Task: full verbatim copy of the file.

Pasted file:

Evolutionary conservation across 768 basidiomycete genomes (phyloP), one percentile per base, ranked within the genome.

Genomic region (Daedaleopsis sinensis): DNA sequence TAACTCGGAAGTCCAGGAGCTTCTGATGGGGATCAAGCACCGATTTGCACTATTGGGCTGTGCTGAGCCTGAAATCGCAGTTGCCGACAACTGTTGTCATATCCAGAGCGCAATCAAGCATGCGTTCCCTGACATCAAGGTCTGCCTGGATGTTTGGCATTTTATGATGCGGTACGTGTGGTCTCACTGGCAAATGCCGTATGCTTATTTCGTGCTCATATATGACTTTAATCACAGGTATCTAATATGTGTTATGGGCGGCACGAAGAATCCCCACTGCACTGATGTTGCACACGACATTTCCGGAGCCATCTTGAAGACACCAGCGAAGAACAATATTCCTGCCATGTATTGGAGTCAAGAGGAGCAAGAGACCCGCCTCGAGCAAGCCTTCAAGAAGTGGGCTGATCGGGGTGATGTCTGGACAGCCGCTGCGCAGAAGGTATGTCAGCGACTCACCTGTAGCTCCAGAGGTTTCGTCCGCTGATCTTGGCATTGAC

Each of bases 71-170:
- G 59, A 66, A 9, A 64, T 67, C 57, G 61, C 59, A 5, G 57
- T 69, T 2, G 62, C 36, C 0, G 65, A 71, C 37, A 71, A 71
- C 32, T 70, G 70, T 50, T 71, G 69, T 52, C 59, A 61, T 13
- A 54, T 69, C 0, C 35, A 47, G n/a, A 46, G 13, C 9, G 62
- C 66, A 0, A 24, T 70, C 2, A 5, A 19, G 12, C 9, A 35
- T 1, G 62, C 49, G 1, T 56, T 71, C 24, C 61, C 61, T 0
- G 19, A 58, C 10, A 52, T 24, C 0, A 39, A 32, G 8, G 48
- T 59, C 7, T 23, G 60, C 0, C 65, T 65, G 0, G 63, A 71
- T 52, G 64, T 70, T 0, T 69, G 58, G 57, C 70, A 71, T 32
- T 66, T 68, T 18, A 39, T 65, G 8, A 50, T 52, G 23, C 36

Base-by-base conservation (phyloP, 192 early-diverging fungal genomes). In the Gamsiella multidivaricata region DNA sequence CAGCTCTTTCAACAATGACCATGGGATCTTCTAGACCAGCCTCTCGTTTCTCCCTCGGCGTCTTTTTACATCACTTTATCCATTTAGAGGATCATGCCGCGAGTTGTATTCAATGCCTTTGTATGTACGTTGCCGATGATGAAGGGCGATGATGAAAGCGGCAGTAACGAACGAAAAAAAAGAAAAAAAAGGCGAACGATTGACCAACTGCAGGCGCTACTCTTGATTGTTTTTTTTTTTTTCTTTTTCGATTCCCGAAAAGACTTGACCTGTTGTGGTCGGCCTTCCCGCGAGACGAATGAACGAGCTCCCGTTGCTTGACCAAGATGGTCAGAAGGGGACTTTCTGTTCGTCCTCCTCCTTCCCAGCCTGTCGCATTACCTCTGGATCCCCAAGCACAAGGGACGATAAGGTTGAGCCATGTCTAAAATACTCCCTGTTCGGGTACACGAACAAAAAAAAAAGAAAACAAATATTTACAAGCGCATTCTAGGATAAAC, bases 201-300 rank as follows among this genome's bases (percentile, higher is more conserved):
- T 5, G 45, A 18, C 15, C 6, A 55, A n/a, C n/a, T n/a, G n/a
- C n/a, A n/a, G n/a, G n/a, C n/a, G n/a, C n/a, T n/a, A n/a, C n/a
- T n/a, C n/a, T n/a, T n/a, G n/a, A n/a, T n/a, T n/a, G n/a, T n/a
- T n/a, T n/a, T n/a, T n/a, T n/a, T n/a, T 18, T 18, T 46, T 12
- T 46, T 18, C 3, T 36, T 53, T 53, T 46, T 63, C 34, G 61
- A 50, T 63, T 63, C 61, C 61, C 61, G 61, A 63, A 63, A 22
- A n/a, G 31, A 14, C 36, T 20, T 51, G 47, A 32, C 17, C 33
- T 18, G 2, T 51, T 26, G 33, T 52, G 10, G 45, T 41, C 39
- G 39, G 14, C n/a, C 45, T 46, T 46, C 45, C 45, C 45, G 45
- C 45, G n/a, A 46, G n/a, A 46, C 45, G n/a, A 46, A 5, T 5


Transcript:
Evolutionary conservation across 768 basidiomycete genomes (phyloP), one percentile per base, ranked within the genome.

Genomic region (Daedaleopsis sinensis): DNA sequence TAACTCGGAAGTCCAGGAGCTTCTGATGGGGATCAAGCACCGATTTGCACTATTGGGCTGTGCTGAGCCTGAAATCGCAGTTGCCGACAACTGTTGTCATATCCAGAGCGCAATCAAGCATGCGTTCCCTGACATCAAGGTCTGCCTGGATGTTTGGCATTTTATGATGCGGTACGTGTGGTCTCACTGGCAAATGCCGTATGCTTATTTCGTGCTCATATATGACTTTAATCACAGGTATCTAATATGTGTTATGGGCGGCACGAAGAATCCCCACTGCACTGATGTTGCACACGACATTTCCGGAGCCATCTTGAAGACACCAGCGAAGAACAATATTCCTGCCATGTATTGGAGTCAAGAGGAGCAAGAGACCCGCCTCGAGCAAGCCTTCAAGAAGTGGGCTGATCGGGGTGATGTCTGGACAGCCGCTGCGCAGAAGGTATGTCAGCGACTCACCTGTAGCTCCAGAGGTTTCGTCCGCTGATCTTGGCATTGAC

Each of bases 71-170:
- G 59, A 66, A 9, A 64, T 67, C 57, G 61, C 59, A 5, G 57
- T 69, T 2, G 62, C 36, C 0, G 65, A 71, C 37, A 71, A 71
- C 32, T 70, G 70, T 50, T 71, G 69, T 52, C 59, A 61, T 13
- A 54, T 69, C 0, C 35, A 47, G n/a, A 46, G 13, C 9, G 62
- C 66, A 0, A 24, T 70, C 2, A 5, A 19, G 12, C 9, A 35
- T 1, G 62, C 49, G 1, T 56, T 71, C 24, C 61, C 61, T 0
- G 19, A 58, C 10, A 52, T 24, C 0, A 39, A 32, G 8, G 48
- T 59, C 7, T 23, G 60, C 0, C 65, T 65, G 0, G 63, A 71
- T 52, G 64, T 70, T 0, T 69, G 58, G 57, C 70, A 71, T 32
- T 66, T 68, T 18, A 39, T 65, G 8, A 50, T 52, G 23, C 36

Base-by-base conservation (phyloP, 192 early-diverging fungal genomes). In the Gamsiella multidivaricata region DNA sequence CAGCTCTTTCAACAATGACCATGGGATCTTCTAGACCAGCCTCTCGTTTCTCCCTCGGCGTCTTTTTACATCACTTTATCCATTTAGAGGATCATGCCGCGAGTTGTATTCAATGCCTTTGTATGTACGTTGCCGATGATGAAGGGCGATGATGAAAGCGGCAGTAACGAACGAAAAAAAAGAAAAAAAAGGCGAACGATTGACCAACTGCAGGCGCTACTCTTGATTGTTTTTTTTTTTTTCTTTTTCGATTCCCGAAAAGACTTGACCTGTTGTGGTCGGCCTTCCCGCGAGACGAATGAACGAGCTCCCGTTGCTTGACCAAGATGGTCAGAAGGGGACTTTCTGTTCGTCCTCCTCCTTCCCAGCCTGTCGCATTACCTCTGGATCCCCAAGCACAAGGGACGATAAGGTTGAGCCATGTCTAAAATACTCCCTGTTCGGGTACACGAACAAAAAAAAAAGAAAACAAATATTTACAAGCGCATTCTAGGATAAAC, bases 201-300 rank as follows among this genome's bases (percentile, higher is more conserved):
- T 5, G 45, A 18, C 15, C 6, A 55, A n/a, C n/a, T n/a, G n/a
- C n/a, A n/a, G n/a, G n/a, C n/a, G n/a, C n/a, T n/a, A n/a, C n/a
- T n/a, C n/a, T n/a, T n/a, G n/a, A n/a, T n/a, T n/a, G n/a, T n/a
- T n/a, T n/a, T n/a, T n/a, T n/a, T n/a, T 18, T 18, T 46, T 12
- T 46, T 18, C 3, T 36, T 53, T 53, T 46, T 63, C 34, G 61
- A 50, T 63, T 63, C 61, C 61, C 61, G 61, A 63, A 63, A 22
- A n/a, G 31, A 14, C 36, T 20, T 51, G 47, A 32, C 17, C 33
- T 18, G 2, T 51, T 26, G 33, T 52, G 10, G 45, T 41, C 39
- G 39, G 14, C n/a, C 45, T 46, T 46, C 45, C 45, C 45, G 45
- C 45, G n/a, A 46, G n/a, A 46, C 45, G n/a, A 46, A 5, T 5